The recent data breach at Super SA has stirred much unease among its members, leading to pressing questions about the management of data and cyber security among Australian government institutions. This event also casts a spotlight on the larger 2023 cyber wave of attacks targeting government agencies in Australia.
South Australian Treasurer, Stephen Mullighan, voiced his displeasure in Parliament, commenting,
"It's simply not good enough."
The gravity of the situation is evident, as this isn't the first time a state government agency has been compromised. Just two years prior, Frontier Software was targeted, affecting over 90,000 public servants.
This current breach can be traced back to a 2019 cyber attack involving Super SA. The data of 14,011 members was accessed.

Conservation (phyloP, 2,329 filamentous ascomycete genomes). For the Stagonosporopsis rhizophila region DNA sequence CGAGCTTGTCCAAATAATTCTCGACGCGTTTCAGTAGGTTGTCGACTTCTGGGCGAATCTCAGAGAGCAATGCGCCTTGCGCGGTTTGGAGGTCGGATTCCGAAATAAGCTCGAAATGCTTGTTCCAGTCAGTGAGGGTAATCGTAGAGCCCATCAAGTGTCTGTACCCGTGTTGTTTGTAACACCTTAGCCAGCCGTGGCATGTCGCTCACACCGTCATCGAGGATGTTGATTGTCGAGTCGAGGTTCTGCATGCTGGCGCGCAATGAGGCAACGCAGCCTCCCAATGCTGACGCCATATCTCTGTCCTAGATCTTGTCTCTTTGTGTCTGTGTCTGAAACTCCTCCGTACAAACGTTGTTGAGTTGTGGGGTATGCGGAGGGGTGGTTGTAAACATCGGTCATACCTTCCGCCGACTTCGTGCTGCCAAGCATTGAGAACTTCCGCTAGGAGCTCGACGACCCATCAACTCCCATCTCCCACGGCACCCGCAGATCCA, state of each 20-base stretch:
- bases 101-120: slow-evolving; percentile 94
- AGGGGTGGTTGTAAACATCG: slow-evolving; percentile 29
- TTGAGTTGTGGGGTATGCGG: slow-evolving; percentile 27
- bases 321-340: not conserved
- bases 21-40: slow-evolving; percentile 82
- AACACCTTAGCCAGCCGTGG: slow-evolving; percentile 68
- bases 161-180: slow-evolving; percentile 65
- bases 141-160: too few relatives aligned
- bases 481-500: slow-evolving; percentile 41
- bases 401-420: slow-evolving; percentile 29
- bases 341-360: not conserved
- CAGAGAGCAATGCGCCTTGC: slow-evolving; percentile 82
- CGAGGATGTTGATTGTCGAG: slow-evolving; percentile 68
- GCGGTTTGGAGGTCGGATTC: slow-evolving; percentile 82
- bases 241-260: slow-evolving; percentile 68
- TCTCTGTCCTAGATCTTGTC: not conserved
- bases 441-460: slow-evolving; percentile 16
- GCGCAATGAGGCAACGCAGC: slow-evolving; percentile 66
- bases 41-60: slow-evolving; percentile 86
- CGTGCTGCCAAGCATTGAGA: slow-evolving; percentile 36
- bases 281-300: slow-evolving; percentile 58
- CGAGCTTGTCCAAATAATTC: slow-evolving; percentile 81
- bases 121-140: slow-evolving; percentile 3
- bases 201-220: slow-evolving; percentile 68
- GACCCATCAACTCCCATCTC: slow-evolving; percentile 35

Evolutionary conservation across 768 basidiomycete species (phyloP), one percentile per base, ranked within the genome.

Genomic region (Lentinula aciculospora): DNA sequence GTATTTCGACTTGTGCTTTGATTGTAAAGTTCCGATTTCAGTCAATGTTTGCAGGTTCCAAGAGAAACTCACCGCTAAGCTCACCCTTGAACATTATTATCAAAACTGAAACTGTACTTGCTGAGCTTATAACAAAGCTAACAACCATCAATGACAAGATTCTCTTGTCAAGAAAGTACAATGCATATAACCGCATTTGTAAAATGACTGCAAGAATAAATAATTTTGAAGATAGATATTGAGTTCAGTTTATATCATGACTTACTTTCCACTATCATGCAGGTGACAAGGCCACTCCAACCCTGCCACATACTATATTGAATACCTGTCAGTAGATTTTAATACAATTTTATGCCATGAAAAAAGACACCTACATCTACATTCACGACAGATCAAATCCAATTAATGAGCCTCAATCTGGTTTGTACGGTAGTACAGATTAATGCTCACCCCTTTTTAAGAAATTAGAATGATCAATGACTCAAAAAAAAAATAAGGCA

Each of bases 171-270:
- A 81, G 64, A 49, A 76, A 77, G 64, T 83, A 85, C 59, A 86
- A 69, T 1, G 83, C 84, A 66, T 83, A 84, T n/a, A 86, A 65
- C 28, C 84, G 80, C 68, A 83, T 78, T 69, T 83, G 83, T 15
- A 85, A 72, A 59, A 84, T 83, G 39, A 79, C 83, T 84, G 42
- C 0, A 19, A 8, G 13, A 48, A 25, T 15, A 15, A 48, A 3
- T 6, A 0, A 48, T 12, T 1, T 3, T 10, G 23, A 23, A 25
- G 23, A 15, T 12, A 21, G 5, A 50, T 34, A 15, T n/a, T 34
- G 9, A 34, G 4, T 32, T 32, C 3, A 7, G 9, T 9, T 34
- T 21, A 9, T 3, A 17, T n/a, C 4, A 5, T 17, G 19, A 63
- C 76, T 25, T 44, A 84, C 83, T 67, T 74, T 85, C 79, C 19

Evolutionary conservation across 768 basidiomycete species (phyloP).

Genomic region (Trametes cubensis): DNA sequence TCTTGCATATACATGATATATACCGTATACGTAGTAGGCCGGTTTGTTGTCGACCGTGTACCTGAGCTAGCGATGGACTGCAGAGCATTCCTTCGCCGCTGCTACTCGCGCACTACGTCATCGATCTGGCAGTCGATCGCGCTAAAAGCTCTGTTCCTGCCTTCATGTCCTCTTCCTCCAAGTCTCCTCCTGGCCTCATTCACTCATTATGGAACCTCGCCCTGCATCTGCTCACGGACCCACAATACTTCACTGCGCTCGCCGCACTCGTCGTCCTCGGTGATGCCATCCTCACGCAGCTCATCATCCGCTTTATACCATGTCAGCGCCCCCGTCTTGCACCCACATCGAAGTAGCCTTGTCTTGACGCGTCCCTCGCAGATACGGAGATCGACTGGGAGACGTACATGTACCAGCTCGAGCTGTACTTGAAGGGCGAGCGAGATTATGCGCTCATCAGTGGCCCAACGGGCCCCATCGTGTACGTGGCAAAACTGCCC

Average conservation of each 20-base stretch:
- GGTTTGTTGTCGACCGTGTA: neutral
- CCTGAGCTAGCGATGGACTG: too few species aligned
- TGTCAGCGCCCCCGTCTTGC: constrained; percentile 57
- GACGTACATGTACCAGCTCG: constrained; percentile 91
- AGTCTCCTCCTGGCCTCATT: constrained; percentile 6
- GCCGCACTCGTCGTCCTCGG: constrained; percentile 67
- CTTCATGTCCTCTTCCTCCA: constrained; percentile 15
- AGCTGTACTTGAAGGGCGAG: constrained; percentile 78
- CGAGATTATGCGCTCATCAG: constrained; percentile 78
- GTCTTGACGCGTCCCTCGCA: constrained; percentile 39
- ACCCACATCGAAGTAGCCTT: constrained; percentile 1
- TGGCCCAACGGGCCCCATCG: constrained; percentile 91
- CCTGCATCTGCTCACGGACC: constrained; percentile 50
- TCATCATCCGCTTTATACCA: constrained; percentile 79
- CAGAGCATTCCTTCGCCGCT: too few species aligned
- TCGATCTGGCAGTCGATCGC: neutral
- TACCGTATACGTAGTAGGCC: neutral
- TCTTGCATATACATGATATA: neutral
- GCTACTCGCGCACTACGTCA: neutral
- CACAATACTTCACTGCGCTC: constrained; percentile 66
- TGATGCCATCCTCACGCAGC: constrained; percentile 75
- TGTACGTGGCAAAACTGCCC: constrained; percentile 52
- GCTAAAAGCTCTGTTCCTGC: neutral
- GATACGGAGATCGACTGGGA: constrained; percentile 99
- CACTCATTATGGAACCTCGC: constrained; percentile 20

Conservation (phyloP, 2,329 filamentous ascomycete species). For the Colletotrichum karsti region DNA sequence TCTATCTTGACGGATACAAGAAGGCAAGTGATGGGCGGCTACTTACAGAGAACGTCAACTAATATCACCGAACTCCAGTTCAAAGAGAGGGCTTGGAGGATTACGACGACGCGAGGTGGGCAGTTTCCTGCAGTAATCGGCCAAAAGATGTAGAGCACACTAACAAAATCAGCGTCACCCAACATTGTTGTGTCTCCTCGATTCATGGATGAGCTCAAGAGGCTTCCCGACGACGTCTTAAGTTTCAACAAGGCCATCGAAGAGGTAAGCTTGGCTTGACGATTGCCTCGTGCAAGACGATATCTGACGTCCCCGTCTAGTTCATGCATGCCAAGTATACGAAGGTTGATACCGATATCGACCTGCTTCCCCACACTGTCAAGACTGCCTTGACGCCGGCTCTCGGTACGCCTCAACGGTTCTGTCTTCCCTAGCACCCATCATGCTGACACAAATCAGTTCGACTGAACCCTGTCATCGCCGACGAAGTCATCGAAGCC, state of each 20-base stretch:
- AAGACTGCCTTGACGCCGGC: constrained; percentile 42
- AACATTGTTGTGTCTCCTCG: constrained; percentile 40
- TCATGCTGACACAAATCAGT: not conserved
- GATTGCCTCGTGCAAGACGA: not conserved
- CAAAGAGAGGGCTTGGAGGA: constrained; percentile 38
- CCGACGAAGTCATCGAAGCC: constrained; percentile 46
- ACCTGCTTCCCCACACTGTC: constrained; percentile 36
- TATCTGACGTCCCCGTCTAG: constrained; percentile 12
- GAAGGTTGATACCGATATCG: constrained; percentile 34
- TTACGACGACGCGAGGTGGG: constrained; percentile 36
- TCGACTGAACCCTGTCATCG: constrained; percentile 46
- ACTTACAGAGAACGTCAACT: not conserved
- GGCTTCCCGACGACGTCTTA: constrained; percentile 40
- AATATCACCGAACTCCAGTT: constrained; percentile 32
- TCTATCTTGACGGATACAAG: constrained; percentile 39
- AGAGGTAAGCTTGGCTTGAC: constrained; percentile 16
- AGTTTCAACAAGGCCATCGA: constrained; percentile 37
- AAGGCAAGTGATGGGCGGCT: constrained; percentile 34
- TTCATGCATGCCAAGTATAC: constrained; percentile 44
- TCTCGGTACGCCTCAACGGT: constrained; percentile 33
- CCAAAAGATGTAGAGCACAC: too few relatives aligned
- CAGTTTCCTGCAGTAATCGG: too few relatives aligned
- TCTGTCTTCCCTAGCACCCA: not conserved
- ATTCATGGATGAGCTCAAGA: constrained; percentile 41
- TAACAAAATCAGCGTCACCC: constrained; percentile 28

Alarmingly, it was a third-party provider, previously contracted by Super SA, that was the weak link. In an official statement on October 17, 2023, Super SA confirmed that the security of members' funds and operations was intact.
But the fact remains that there was a lapse in oversight, raising questions about the efficiency of data protection measures.
Mr. Mullighan's comments in Parliament highlight the government's urgency in rectifying these lapses. "Government agencies need to do a much, much better job," he stated.
He also pointed out the failure of agencies like Contact 121 to not retain unnecessary data, a critical oversight that may have contributed to the breach.
Experts are now emphasising the need for stronger data protection regulations. Adelaide-based cyber security lawyer, Darren Kruse, noted the lack of legal mandates for companies to delete obsolete client data.
The existing guidelines, last authored in 2018, are "out of date," according to Kruse.
Jeff Foster, an expert from Macquarie University, emphasised the challenge in identifying the full scope of a breach, while Opposition spokesperson Heidi Girolamo pressed the importance of constant policy review and improvement in the realm of data protection.
The situation paints a stark reality: Cyber threats are evolving, and there's a need for rigorous, adaptive strategies to counter them.